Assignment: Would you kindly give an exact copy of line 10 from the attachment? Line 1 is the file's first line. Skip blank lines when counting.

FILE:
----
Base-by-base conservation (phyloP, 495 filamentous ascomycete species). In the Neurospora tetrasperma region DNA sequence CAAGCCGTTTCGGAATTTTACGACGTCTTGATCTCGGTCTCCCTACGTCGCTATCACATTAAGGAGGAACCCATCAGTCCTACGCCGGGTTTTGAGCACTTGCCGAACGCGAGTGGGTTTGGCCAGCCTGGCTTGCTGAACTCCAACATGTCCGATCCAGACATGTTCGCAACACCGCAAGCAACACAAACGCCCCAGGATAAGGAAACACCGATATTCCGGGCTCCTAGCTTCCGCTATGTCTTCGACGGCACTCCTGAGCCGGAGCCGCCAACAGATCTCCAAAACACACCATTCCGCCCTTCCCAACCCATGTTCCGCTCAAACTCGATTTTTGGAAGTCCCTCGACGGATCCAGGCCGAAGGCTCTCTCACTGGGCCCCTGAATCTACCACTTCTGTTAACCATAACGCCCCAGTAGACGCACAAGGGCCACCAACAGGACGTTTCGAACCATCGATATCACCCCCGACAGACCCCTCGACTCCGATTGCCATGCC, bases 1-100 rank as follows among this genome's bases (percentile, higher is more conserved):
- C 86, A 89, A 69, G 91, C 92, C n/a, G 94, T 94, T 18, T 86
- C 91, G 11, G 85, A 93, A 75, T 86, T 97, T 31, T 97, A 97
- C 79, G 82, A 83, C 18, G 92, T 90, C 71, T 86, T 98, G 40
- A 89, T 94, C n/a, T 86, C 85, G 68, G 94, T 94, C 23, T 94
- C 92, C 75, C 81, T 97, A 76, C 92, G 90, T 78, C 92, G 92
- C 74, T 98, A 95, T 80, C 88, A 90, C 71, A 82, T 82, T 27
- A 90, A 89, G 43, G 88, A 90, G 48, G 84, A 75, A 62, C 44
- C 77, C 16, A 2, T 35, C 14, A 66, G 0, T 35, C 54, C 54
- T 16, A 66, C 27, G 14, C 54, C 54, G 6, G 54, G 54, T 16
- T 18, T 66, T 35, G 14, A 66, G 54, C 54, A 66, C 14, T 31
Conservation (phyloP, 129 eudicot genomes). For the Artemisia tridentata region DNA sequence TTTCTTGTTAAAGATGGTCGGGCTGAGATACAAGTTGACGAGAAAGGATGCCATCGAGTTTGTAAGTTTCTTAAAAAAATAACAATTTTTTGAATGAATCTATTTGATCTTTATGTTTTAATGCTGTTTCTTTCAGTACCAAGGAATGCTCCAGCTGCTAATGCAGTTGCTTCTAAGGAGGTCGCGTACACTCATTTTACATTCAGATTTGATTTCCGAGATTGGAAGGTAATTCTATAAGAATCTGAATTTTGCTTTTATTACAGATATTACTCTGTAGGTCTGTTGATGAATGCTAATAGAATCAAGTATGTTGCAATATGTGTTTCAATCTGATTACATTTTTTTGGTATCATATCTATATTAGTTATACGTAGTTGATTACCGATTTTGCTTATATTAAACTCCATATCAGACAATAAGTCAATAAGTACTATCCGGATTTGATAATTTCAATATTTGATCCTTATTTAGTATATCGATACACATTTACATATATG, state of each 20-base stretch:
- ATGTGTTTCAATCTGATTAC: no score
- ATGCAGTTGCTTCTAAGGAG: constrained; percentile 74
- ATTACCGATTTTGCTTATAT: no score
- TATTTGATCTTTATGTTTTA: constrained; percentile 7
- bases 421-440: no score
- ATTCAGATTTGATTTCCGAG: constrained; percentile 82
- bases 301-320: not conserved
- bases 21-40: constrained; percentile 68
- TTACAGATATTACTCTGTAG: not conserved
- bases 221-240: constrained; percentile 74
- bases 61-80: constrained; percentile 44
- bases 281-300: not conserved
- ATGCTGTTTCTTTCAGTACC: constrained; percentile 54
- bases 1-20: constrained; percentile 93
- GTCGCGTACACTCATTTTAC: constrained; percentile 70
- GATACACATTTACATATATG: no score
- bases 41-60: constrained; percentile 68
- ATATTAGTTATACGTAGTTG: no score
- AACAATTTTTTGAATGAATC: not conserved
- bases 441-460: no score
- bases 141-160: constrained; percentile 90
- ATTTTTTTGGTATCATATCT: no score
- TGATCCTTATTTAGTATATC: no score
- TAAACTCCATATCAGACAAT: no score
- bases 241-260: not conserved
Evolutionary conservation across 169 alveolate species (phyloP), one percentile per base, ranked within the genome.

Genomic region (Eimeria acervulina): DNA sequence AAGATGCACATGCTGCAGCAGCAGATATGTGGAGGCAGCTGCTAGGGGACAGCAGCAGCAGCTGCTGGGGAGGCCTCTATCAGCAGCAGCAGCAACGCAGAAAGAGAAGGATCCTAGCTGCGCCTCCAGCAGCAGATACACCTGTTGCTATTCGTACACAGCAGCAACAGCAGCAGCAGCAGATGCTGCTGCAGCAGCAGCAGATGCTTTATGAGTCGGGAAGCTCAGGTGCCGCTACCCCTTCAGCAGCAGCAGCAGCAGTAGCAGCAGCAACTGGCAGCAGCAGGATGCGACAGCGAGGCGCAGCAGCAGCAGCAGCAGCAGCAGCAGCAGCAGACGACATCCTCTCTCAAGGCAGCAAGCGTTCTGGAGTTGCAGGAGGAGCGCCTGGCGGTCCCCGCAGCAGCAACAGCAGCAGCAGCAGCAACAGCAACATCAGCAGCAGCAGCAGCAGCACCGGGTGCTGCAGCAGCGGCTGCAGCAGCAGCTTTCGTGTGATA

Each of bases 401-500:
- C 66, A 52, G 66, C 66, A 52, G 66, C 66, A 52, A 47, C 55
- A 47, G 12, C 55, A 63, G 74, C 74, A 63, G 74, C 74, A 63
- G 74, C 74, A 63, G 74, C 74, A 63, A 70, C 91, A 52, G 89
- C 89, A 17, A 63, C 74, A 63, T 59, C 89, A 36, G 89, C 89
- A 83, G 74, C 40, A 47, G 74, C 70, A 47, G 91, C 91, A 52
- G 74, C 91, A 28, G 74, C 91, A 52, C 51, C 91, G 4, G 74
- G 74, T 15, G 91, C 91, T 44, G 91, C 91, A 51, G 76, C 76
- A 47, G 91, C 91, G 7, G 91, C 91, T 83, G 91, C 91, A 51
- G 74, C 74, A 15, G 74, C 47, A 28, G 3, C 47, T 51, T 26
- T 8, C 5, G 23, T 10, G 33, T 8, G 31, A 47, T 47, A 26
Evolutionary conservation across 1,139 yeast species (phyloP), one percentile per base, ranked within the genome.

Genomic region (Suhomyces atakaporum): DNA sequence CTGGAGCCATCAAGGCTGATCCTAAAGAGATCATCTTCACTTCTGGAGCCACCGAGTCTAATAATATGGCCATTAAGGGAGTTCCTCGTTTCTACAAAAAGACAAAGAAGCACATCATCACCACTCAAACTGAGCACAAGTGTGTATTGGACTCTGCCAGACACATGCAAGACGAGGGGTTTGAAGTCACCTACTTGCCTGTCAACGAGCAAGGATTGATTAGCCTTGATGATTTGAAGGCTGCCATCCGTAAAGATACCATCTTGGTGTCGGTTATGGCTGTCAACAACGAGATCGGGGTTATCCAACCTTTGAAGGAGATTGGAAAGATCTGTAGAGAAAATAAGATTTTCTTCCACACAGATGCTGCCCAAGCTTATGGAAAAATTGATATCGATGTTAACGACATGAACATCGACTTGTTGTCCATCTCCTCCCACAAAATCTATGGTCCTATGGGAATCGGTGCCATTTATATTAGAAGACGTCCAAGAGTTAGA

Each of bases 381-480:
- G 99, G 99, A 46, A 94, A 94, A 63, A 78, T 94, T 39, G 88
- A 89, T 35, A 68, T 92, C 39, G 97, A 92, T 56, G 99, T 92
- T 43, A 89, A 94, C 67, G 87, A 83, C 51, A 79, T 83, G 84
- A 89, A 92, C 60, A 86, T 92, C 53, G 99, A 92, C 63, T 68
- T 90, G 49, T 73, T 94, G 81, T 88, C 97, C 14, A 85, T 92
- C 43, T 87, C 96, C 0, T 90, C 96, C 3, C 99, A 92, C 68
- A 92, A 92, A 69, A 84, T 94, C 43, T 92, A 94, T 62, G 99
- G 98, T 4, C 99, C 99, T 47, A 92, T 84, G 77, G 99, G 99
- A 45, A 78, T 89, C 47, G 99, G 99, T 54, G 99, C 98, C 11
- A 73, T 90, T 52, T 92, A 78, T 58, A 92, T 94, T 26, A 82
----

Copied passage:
- T 16, A 66, C 27, G 14, C 54, C 54, G 6, G 54, G 54, T 16